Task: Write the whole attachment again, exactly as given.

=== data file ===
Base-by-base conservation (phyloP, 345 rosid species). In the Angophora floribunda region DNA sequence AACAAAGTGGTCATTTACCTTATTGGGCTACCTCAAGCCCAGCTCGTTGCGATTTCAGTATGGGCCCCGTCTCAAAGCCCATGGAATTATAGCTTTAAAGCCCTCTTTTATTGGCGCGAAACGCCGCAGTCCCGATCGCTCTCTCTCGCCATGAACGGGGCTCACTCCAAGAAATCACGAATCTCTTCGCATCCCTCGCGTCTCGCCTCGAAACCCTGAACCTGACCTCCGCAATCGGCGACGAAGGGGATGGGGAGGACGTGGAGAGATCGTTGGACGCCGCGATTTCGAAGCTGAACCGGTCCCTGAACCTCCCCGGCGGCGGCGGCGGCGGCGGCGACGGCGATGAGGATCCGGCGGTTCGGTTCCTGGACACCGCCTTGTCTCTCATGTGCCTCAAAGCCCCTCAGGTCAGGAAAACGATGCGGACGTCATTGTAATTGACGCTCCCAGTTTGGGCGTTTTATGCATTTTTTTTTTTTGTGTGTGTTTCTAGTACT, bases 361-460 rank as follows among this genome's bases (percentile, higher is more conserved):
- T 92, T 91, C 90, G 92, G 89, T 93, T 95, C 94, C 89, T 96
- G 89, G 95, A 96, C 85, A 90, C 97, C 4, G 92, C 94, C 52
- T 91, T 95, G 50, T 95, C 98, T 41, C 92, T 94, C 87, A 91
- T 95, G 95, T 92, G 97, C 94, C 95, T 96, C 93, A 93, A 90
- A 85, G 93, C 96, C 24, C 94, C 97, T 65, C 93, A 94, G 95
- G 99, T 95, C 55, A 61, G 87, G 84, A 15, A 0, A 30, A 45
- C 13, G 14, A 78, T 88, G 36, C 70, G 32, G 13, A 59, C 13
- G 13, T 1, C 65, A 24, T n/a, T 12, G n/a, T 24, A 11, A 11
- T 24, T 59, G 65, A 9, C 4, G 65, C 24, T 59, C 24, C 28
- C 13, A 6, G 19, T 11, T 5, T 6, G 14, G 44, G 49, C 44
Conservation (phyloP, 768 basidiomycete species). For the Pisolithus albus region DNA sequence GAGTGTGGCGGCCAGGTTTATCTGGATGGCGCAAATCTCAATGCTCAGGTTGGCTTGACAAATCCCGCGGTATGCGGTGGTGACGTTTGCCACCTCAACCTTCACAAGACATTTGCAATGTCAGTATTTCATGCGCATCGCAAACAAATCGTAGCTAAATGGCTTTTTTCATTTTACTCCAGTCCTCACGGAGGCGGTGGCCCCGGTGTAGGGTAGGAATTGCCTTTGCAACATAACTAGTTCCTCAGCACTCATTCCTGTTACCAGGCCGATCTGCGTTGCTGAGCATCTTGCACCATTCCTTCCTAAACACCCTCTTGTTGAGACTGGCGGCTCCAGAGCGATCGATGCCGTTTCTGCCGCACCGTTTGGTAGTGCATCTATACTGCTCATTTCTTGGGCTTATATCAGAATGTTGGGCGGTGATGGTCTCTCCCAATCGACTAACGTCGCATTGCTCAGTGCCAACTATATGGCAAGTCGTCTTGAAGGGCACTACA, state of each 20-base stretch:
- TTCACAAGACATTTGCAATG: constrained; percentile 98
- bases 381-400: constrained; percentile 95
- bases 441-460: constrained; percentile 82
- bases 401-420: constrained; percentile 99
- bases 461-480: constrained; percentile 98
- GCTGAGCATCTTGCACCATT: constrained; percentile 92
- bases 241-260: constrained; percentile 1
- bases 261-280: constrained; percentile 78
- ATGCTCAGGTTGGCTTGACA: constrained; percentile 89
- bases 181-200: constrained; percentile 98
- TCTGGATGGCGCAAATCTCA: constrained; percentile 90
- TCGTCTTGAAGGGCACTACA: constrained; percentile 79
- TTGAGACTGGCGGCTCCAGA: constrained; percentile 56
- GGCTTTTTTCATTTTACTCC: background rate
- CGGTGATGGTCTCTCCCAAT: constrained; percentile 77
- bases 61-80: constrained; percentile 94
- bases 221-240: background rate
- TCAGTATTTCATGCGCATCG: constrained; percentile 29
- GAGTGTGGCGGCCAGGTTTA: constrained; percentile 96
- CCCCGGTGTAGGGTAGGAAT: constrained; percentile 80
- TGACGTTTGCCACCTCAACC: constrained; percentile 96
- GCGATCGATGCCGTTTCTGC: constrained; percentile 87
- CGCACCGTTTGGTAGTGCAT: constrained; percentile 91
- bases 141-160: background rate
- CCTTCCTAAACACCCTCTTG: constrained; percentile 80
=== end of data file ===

Base-by-base conservation (phyloP, 345 rosid species). In the Angophora floribunda region DNA sequence AACAAAGTGGTCATTTACCTTATTGGGCTACCTCAAGCCCAGCTCGTTGCGATTTCAGTATGGGCCCCGTCTCAAAGCCCATGGAATTATAGCTTTAAAGCCCTCTTTTATTGGCGCGAAACGCCGCAGTCCCGATCGCTCTCTCTCGCCATGAACGGGGCTCACTCCAAGAAATCACGAATCTCTTCGCATCCCTCGCGTCTCGCCTCGAAACCCTGAACCTGACCTCCGCAATCGGCGACGAAGGGGATGGGGAGGACGTGGAGAGATCGTTGGACGCCGCGATTTCGAAGCTGAACCGGTCCCTGAACCTCCCCGGCGGCGGCGGCGGCGGCGGCGACGGCGATGAGGATCCGGCGGTTCGGTTCCTGGACACCGCCTTGTCTCTCATGTGCCTCAAAGCCCCTCAGGTCAGGAAAACGATGCGGACGTCATTGTAATTGACGCTCCCAGTTTGGGCGTTTTATGCATTTTTTTTTTTTGTGTGTGTTTCTAGTACT, bases 361-460 rank as follows among this genome's bases (percentile, higher is more conserved):
- T 92, T 91, C 90, G 92, G 89, T 93, T 95, C 94, C 89, T 96
- G 89, G 95, A 96, C 85, A 90, C 97, C 4, G 92, C 94, C 52
- T 91, T 95, G 50, T 95, C 98, T 41, C 92, T 94, C 87, A 91
- T 95, G 95, T 92, G 97, C 94, C 95, T 96, C 93, A 93, A 90
- A 85, G 93, C 96, C 24, C 94, C 97, T 65, C 93, A 94, G 95
- G 99, T 95, C 55, A 61, G 87, G 84, A 15, A 0, A 30, A 45
- C 13, G 14, A 78, T 88, G 36, C 70, G 32, G 13, A 59, C 13
- G 13, T 1, C 65, A 24, T n/a, T 12, G n/a, T 24, A 11, A 11
- T 24, T 59, G 65, A 9, C 4, G 65, C 24, T 59, C 24, C 28
- C 13, A 6, G 19, T 11, T 5, T 6, G 14, G 44, G 49, C 44
Conservation (phyloP, 768 basidiomycete species). For the Pisolithus albus region DNA sequence GAGTGTGGCGGCCAGGTTTATCTGGATGGCGCAAATCTCAATGCTCAGGTTGGCTTGACAAATCCCGCGGTATGCGGTGGTGACGTTTGCCACCTCAACCTTCACAAGACATTTGCAATGTCAGTATTTCATGCGCATCGCAAACAAATCGTAGCTAAATGGCTTTTTTCATTTTACTCCAGTCCTCACGGAGGCGGTGGCCCCGGTGTAGGGTAGGAATTGCCTTTGCAACATAACTAGTTCCTCAGCACTCATTCCTGTTACCAGGCCGATCTGCGTTGCTGAGCATCTTGCACCATTCCTTCCTAAACACCCTCTTGTTGAGACTGGCGGCTCCAGAGCGATCGATGCCGTTTCTGCCGCACCGTTTGGTAGTGCATCTATACTGCTCATTTCTTGGGCTTATATCAGAATGTTGGGCGGTGATGGTCTCTCCCAATCGACTAACGTCGCATTGCTCAGTGCCAACTATATGGCAAGTCGTCTTGAAGGGCACTACA, state of each 20-base stretch:
- TTCACAAGACATTTGCAATG: constrained; percentile 98
- bases 381-400: constrained; percentile 95
- bases 441-460: constrained; percentile 82
- bases 401-420: constrained; percentile 99
- bases 461-480: constrained; percentile 98
- GCTGAGCATCTTGCACCATT: constrained; percentile 92
- bases 241-260: constrained; percentile 1
- bases 261-280: constrained; percentile 78
- ATGCTCAGGTTGGCTTGACA: constrained; percentile 89
- bases 181-200: constrained; percentile 98
- TCTGGATGGCGCAAATCTCA: constrained; percentile 90
- TCGTCTTGAAGGGCACTACA: constrained; percentile 79
- TTGAGACTGGCGGCTCCAGA: constrained; percentile 56
- GGCTTTTTTCATTTTACTCC: background rate
- CGGTGATGGTCTCTCCCAAT: constrained; percentile 77
- bases 61-80: constrained; percentile 94
- bases 221-240: background rate
- TCAGTATTTCATGCGCATCG: constrained; percentile 29
- GAGTGTGGCGGCCAGGTTTA: constrained; percentile 96
- CCCCGGTGTAGGGTAGGAAT: constrained; percentile 80
- TGACGTTTGCCACCTCAACC: constrained; percentile 96
- GCGATCGATGCCGTTTCTGC: constrained; percentile 87
- CGCACCGTTTGGTAGTGCAT: constrained; percentile 91
- bases 141-160: background rate
- CCTTCCTAAACACCCTCTTG: constrained; percentile 80